DeSantis not only loves killing cats but he also gets a kick out of tormenting the Fagones' children. For instance, as soon as he was released after his arrest he immediately began taunting them by yelling in their direction, "Here, kitty, kitty, kitty."

His attorney was likewise just as remorseless after his victory in court.

"My client made one mistake in his life," Naiburg told Newsday on February 28th. "When he started having problems with that feral cat, he should have dug a hole, broken its neck, and put it in."

Commenting upon his callous endorsement of feline homicide and animal cruelty, Moggies said on its website, "Eric Naiburg should be thrown off the benches ... how an attorney can say this and get away with it is beyond me!" (See

Moggies has raised an interesting point. Naiburg's reprehensible comments should be brought to the attention of the New York State Bar Association for disciplinary action. As an officer of the court, he should not be allowed to advocate the killing of innocent animals and the theft of private property. If he were proposing that men and women should be treated in a like-minded manner, his license to practice law surely would be promptly revoked.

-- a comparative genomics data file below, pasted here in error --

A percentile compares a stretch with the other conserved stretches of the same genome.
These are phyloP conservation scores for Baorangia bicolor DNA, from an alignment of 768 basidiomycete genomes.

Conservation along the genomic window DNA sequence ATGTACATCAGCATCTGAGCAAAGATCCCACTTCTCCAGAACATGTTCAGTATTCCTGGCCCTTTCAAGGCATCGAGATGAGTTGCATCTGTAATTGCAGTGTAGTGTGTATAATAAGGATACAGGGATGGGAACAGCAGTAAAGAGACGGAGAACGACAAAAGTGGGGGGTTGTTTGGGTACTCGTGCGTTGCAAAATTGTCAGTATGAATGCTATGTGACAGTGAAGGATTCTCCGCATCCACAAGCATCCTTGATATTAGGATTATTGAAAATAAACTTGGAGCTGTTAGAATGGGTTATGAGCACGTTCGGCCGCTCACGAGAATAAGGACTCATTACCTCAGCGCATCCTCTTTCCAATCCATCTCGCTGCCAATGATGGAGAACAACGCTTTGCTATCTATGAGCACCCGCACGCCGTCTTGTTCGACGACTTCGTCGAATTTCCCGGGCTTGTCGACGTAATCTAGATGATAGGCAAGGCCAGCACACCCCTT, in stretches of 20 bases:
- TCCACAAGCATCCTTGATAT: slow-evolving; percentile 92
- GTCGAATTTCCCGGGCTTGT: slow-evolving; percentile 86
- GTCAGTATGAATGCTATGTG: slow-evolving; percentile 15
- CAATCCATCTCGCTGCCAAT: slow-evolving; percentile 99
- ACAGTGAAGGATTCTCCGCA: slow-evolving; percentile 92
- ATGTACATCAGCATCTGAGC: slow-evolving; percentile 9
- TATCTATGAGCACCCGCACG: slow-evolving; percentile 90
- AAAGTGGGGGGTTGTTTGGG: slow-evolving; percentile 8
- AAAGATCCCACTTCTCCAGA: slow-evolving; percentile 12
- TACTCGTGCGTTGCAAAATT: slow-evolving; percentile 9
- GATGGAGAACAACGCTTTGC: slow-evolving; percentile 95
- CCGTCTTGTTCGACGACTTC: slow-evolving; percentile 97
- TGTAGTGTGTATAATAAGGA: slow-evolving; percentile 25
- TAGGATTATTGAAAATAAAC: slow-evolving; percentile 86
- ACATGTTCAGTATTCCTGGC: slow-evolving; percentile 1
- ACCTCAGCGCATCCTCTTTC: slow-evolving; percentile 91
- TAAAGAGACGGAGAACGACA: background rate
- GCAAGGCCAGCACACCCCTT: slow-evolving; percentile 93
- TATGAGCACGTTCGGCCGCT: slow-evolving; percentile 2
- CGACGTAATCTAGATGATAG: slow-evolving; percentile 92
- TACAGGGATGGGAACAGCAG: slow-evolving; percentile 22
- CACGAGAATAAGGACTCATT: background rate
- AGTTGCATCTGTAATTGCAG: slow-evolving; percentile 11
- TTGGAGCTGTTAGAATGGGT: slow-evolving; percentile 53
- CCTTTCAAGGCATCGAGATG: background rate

DeSantis' conduct in this case is not an isolated incident. Au contraire, like most cat-hating, bird-loving psychopaths, he had made a career out of killing cats.

Through another FOIA request, the Fagones learned that back in 1998 he trapped two more of their cats, Corky, a male, and Grady, a female, and also turned them over to the local shelter to exterminate. He is also suspected in the disappearance of a fourth cat from the Fagone household back in 2002.

The Fagones are not the only family in the neighborhood to be victimized by DeSantis. Neighbor Tom Blaser has accused him of the Christmas Eve 1998 pellet gun murder of his daughter's cat, Kelly. He also surrendered an unnamed black and white cat to the shelter to be killed on March 21, 2006.

More than likely this is only the tip of the proverbial iceberg as far as DeSantis' crimes are concerned in that many other cats from the neighborhood have disappeared without a trace during the past ten years.